Thursday, November 1 Maury Remer  
Tell me what isn't factual, Roland.

Thursday, November 1 Maggie Metzger Brazeau 
Maury, have you got a source citation?

Thursday, November 1 Roland Louis Hansen 
Okay, Maury. The following statements expressed in absolute terms made by you are opinions, as any English teacher will attest:
" I would have to say that the fed govt is the one who couldn't care less about the people."
"They take our money any & every way imaginable."
"Hardly what I would call a 'fat cat' especially when ..."
"Unions had their place in the past."
"they are the 'fat cats' who continually steal ..."
"They also support people who have violated company policy ..."
Once again, Maury, I state, "I respect your right to your opinion."
Please do not think I am so naive or without sufficient knowledge or intelligence as to not know a statement that falls in the realm of that of perspective or opinion as opposed to a statement that is absolutely factual that may stand alone based on the merit of objective scrutiny.
Now, I am finished going back and forth with you in this message thread regarding opinions that you assert are facts.

Thursday, November 1 Roland Louis Hansen 
Side note -- Maggie posted her comment as I was still composing and before I hit the "enter" command for my last comment right before this.

Friday, November 2 Maury Remer 

Saturday, November 3 Roland Louis Hansen 
Well, Maury Remer took his marbles and went home. He has chosen to defriend me here on Facebook. Apparently, Maury decided that "might is right" and chooses to "unfriend" those who refuse to accept personal opinion and anecdotal accounts as "absolutes" and "proof positive" "beyond the shadow of a doubt" factual information. Respectful disagreements do not seem to fit Maury's world. I am sorry to see him go. My perspective is simply as I have stated before, I do not require people to think as I think, believe as I believe, or agree with my opinions in order to be my friend. I value and treasure friendship.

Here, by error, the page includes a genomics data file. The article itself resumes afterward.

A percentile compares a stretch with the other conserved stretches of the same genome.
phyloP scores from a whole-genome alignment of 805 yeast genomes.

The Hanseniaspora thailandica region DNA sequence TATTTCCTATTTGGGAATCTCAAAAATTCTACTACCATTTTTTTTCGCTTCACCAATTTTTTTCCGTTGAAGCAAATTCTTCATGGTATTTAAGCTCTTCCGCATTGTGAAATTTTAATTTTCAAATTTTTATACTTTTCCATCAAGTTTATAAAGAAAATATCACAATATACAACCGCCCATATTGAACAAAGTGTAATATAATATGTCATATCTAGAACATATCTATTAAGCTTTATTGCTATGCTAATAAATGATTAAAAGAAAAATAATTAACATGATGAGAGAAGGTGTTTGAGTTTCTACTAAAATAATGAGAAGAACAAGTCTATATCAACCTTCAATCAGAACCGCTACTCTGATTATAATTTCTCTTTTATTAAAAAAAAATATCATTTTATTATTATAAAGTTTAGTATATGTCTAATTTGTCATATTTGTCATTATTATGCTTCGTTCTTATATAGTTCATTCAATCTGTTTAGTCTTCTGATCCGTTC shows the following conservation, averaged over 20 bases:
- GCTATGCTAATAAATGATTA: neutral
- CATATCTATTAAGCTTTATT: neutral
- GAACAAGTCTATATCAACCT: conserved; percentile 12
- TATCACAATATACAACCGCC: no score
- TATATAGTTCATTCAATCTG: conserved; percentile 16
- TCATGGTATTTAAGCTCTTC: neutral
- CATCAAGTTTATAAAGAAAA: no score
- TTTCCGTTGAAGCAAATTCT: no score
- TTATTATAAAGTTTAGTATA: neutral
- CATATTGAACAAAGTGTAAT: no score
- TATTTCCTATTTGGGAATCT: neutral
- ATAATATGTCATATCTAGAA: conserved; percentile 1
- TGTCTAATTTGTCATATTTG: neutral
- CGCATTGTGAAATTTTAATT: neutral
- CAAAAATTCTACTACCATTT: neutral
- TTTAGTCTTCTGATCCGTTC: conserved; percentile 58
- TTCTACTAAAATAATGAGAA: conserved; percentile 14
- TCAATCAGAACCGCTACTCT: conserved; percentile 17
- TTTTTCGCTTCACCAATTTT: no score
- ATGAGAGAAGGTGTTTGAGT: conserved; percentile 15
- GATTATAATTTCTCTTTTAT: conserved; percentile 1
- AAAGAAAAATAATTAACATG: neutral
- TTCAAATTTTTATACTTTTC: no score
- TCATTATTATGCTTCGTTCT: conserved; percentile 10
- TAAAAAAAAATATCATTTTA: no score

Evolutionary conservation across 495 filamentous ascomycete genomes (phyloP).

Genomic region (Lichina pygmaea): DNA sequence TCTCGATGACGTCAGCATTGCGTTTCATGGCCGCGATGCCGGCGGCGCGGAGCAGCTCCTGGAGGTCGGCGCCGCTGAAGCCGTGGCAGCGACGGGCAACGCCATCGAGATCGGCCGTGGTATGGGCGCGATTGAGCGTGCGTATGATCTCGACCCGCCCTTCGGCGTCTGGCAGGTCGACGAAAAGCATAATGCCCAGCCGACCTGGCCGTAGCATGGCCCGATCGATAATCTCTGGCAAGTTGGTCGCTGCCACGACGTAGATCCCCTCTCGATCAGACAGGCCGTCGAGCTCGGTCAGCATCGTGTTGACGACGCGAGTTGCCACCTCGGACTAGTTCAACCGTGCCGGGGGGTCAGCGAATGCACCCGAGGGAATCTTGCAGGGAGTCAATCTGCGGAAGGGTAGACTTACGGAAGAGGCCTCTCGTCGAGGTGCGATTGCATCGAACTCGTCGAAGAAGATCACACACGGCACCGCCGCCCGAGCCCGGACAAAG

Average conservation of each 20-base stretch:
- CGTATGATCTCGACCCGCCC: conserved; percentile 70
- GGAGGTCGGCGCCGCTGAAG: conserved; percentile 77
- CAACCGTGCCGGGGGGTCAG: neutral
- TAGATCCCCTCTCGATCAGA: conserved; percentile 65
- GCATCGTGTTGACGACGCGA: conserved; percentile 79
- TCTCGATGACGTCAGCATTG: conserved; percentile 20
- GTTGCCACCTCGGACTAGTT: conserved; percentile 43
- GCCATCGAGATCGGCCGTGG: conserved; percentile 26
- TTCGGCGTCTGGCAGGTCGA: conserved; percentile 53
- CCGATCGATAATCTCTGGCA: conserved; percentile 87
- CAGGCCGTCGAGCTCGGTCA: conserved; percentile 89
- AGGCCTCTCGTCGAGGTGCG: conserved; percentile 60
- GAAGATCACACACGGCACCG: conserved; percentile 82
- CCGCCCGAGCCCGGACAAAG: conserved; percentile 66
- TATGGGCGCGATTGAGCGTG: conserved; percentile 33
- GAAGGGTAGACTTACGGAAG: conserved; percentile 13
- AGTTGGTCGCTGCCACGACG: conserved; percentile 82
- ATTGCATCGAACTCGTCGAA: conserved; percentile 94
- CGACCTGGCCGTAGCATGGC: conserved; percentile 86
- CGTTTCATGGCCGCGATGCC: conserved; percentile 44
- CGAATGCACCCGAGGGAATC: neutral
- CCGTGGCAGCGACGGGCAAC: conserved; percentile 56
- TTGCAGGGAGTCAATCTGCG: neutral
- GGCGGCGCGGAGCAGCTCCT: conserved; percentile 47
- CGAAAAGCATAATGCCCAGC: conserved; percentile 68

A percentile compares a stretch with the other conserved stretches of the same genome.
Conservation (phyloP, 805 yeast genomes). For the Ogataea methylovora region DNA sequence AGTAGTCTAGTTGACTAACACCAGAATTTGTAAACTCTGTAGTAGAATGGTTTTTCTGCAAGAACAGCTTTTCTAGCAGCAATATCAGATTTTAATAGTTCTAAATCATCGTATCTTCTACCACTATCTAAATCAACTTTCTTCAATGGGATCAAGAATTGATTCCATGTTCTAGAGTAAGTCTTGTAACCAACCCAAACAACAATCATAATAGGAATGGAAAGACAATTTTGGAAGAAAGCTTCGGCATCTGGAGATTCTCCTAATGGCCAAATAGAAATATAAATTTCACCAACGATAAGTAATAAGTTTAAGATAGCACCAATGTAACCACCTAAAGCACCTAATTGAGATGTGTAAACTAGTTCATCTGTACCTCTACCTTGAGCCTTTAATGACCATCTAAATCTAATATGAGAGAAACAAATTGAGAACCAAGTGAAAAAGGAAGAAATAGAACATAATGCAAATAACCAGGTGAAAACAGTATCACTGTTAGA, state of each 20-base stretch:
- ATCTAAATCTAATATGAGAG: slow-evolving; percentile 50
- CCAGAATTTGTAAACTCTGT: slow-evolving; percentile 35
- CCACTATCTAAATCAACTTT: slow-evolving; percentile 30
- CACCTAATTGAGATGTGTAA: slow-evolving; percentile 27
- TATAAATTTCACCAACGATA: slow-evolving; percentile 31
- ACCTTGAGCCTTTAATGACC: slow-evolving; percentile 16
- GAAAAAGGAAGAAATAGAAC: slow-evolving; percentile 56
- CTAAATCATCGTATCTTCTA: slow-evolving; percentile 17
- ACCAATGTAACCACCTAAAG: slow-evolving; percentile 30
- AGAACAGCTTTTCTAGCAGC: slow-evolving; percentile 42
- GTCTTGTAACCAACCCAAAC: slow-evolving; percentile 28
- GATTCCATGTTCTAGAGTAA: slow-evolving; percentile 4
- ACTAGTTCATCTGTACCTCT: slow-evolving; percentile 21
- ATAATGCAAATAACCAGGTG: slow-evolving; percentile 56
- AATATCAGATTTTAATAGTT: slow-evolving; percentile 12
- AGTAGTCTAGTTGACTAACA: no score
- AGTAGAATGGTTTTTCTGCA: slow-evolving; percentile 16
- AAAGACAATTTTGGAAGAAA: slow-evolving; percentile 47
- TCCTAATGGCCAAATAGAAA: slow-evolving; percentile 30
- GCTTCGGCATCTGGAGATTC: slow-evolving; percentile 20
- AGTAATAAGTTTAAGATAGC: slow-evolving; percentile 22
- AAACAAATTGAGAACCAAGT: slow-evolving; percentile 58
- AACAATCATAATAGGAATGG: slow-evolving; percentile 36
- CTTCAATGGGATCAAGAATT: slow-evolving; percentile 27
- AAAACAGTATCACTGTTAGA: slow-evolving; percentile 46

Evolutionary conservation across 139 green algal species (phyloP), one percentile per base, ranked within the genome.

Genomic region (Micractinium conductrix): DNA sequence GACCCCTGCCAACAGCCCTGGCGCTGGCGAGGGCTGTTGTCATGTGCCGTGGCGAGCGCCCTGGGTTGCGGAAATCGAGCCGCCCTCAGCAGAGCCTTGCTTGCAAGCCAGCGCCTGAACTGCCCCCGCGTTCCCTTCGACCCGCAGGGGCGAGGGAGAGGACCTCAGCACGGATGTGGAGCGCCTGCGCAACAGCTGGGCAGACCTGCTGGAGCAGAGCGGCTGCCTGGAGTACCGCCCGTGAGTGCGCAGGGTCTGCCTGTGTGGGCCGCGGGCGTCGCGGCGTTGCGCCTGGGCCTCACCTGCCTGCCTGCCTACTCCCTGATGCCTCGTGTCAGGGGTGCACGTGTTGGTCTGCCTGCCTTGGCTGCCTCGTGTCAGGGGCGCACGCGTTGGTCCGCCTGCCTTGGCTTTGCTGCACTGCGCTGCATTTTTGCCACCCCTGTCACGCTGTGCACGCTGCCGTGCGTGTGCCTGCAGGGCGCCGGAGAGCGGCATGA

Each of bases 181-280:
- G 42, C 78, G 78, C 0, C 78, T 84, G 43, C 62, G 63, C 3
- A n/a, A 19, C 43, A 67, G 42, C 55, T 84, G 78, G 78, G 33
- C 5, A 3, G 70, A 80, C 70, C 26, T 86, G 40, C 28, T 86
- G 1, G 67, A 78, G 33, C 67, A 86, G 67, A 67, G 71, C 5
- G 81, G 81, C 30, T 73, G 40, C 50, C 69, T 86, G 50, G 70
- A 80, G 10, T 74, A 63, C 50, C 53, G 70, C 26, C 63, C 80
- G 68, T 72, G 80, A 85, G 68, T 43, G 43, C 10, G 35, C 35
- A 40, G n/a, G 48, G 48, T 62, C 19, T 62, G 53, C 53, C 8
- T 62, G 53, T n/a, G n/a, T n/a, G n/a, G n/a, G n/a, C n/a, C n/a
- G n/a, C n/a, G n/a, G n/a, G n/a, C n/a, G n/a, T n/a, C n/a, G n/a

Saturday, November 3 Roland Louis Hansen 
My opinionated thoughts are similar to this:

So, what you think of the dialogue that took place?


Roland Hansen said...

On December 31, 2013 (6:37 PM EST), I received the following message in an email to me from Maury Remer:

"What’s your point? I stated facts that you call opinions.
To be honest Roland, I had been thinking of defriending you for a while. You have a condescending attitude toward people who don’t agree with you. I knew that you would post something like this after I defriended you. Look how many friends & family have done it, Roland. It’s not just me. FB is a place to have conversation & debate as well as other things. Instead of a friendly way, you try through your typing, to put people down in an elitist, over worded & “I’m above it all” way. That’s just not for me. Maybe you don’t think that’s what you’re doing, but it is. Like I said, it’s not just me. Many of your friends & family have done the same. I saw all of your posts about the people who defriended you. Maybe, just maybe, it’s you. Ever think of that?"

Roland Hansen said...

So, at Maury's request, I answered (in some detail) his question, "What's your point?"

His response to my reply that he requested is reproduced in its entirety as follows:
From: Maury Remer []
To: Roland Hansen
Date: Wed, Jan 1, 2014 at 11:07 AM
Subject: Re: FYI
I have debates with people who do not do what you do. Look at all this crap you’ve typed. You just don’t get it. Move on to someone else!

I responded to that with a simple short email to Maury in which I wrote, "If you did not want me to answer you, THEN WHY THE HELL DID YOU ASK ME???"